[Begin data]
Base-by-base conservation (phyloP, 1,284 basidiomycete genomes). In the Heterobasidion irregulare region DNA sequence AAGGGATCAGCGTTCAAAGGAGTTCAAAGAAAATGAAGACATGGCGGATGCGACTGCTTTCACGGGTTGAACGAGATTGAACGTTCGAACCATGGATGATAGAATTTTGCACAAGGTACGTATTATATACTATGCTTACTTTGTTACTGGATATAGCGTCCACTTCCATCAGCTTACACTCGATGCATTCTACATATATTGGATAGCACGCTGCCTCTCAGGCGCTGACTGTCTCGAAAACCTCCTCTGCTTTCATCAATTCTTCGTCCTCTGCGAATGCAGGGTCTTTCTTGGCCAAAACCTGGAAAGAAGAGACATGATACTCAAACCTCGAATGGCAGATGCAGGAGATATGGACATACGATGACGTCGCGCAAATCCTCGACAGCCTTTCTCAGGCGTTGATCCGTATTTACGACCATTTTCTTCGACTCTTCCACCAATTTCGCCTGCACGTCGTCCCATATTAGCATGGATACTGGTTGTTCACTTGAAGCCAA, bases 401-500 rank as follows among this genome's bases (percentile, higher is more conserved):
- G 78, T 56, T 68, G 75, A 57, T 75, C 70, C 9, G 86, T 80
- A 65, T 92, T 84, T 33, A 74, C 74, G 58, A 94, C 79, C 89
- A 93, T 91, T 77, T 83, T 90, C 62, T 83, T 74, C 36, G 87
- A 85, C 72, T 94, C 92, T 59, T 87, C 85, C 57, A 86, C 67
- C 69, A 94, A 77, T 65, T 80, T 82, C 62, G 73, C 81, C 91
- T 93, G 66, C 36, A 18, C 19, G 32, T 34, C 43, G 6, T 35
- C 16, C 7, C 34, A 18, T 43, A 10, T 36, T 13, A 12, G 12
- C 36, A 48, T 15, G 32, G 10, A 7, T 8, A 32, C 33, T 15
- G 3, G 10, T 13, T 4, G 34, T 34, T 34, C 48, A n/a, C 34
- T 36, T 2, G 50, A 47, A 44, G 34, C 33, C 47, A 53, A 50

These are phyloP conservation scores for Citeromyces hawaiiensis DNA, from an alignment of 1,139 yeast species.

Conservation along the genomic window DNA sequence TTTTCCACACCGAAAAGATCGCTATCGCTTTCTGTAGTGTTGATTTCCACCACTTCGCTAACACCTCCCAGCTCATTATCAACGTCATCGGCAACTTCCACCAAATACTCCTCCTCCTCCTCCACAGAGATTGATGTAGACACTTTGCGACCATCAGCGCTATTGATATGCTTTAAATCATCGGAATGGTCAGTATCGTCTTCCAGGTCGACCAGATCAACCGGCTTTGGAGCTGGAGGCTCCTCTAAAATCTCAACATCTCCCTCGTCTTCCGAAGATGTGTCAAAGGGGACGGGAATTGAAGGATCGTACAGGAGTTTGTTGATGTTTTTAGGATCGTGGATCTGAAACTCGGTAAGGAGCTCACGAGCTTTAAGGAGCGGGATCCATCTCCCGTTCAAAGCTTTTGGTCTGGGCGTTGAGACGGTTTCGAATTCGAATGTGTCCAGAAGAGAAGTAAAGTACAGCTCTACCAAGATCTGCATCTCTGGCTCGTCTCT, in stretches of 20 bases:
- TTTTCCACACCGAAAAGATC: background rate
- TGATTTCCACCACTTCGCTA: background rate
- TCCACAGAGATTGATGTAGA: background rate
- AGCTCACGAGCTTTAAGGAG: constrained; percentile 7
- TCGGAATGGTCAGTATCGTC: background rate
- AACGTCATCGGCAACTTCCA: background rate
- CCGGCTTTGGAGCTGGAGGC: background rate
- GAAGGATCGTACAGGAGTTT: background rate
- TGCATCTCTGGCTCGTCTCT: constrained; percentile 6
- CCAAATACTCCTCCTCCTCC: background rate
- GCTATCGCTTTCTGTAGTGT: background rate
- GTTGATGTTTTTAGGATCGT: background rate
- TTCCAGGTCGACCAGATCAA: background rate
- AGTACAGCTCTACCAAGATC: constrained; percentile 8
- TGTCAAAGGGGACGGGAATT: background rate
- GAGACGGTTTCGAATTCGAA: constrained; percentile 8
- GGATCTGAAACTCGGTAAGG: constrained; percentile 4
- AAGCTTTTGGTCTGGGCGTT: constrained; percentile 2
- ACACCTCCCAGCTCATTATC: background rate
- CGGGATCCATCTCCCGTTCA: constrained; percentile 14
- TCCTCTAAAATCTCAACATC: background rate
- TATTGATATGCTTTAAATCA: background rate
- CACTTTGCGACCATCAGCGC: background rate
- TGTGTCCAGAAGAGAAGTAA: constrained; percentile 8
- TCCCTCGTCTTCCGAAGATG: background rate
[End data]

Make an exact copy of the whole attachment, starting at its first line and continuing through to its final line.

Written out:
Base-by-base conservation (phyloP, 1,284 basidiomycete genomes). In the Heterobasidion irregulare region DNA sequence AAGGGATCAGCGTTCAAAGGAGTTCAAAGAAAATGAAGACATGGCGGATGCGACTGCTTTCACGGGTTGAACGAGATTGAACGTTCGAACCATGGATGATAGAATTTTGCACAAGGTACGTATTATATACTATGCTTACTTTGTTACTGGATATAGCGTCCACTTCCATCAGCTTACACTCGATGCATTCTACATATATTGGATAGCACGCTGCCTCTCAGGCGCTGACTGTCTCGAAAACCTCCTCTGCTTTCATCAATTCTTCGTCCTCTGCGAATGCAGGGTCTTTCTTGGCCAAAACCTGGAAAGAAGAGACATGATACTCAAACCTCGAATGGCAGATGCAGGAGATATGGACATACGATGACGTCGCGCAAATCCTCGACAGCCTTTCTCAGGCGTTGATCCGTATTTACGACCATTTTCTTCGACTCTTCCACCAATTTCGCCTGCACGTCGTCCCATATTAGCATGGATACTGGTTGTTCACTTGAAGCCAA, bases 401-500 rank as follows among this genome's bases (percentile, higher is more conserved):
- G 78, T 56, T 68, G 75, A 57, T 75, C 70, C 9, G 86, T 80
- A 65, T 92, T 84, T 33, A 74, C 74, G 58, A 94, C 79, C 89
- A 93, T 91, T 77, T 83, T 90, C 62, T 83, T 74, C 36, G 87
- A 85, C 72, T 94, C 92, T 59, T 87, C 85, C 57, A 86, C 67
- C 69, A 94, A 77, T 65, T 80, T 82, C 62, G 73, C 81, C 91
- T 93, G 66, C 36, A 18, C 19, G 32, T 34, C 43, G 6, T 35
- C 16, C 7, C 34, A 18, T 43, A 10, T 36, T 13, A 12, G 12
- C 36, A 48, T 15, G 32, G 10, A 7, T 8, A 32, C 33, T 15
- G 3, G 10, T 13, T 4, G 34, T 34, T 34, C 48, A n/a, C 34
- T 36, T 2, G 50, A 47, A 44, G 34, C 33, C 47, A 53, A 50

These are phyloP conservation scores for Citeromyces hawaiiensis DNA, from an alignment of 1,139 yeast species.

Conservation along the genomic window DNA sequence TTTTCCACACCGAAAAGATCGCTATCGCTTTCTGTAGTGTTGATTTCCACCACTTCGCTAACACCTCCCAGCTCATTATCAACGTCATCGGCAACTTCCACCAAATACTCCTCCTCCTCCTCCACAGAGATTGATGTAGACACTTTGCGACCATCAGCGCTATTGATATGCTTTAAATCATCGGAATGGTCAGTATCGTCTTCCAGGTCGACCAGATCAACCGGCTTTGGAGCTGGAGGCTCCTCTAAAATCTCAACATCTCCCTCGTCTTCCGAAGATGTGTCAAAGGGGACGGGAATTGAAGGATCGTACAGGAGTTTGTTGATGTTTTTAGGATCGTGGATCTGAAACTCGGTAAGGAGCTCACGAGCTTTAAGGAGCGGGATCCATCTCCCGTTCAAAGCTTTTGGTCTGGGCGTTGAGACGGTTTCGAATTCGAATGTGTCCAGAAGAGAAGTAAAGTACAGCTCTACCAAGATCTGCATCTCTGGCTCGTCTCT, in stretches of 20 bases:
- TTTTCCACACCGAAAAGATC: background rate
- TGATTTCCACCACTTCGCTA: background rate
- TCCACAGAGATTGATGTAGA: background rate
- AGCTCACGAGCTTTAAGGAG: constrained; percentile 7
- TCGGAATGGTCAGTATCGTC: background rate
- AACGTCATCGGCAACTTCCA: background rate
- CCGGCTTTGGAGCTGGAGGC: background rate
- GAAGGATCGTACAGGAGTTT: background rate
- TGCATCTCTGGCTCGTCTCT: constrained; percentile 6
- CCAAATACTCCTCCTCCTCC: background rate
- GCTATCGCTTTCTGTAGTGT: background rate
- GTTGATGTTTTTAGGATCGT: background rate
- TTCCAGGTCGACCAGATCAA: background rate
- AGTACAGCTCTACCAAGATC: constrained; percentile 8
- TGTCAAAGGGGACGGGAATT: background rate
- GAGACGGTTTCGAATTCGAA: constrained; percentile 8
- GGATCTGAAACTCGGTAAGG: constrained; percentile 4
- AAGCTTTTGGTCTGGGCGTT: constrained; percentile 2
- ACACCTCCCAGCTCATTATC: background rate
- CGGGATCCATCTCCCGTTCA: constrained; percentile 14
- TCCTCTAAAATCTCAACATC: background rate
- TATTGATATGCTTTAAATCA: background rate
- CACTTTGCGACCATCAGCGC: background rate
- TGTGTCCAGAAGAGAAGTAA: constrained; percentile 8
- TCCCTCGTCTTCCGAAGATG: background rate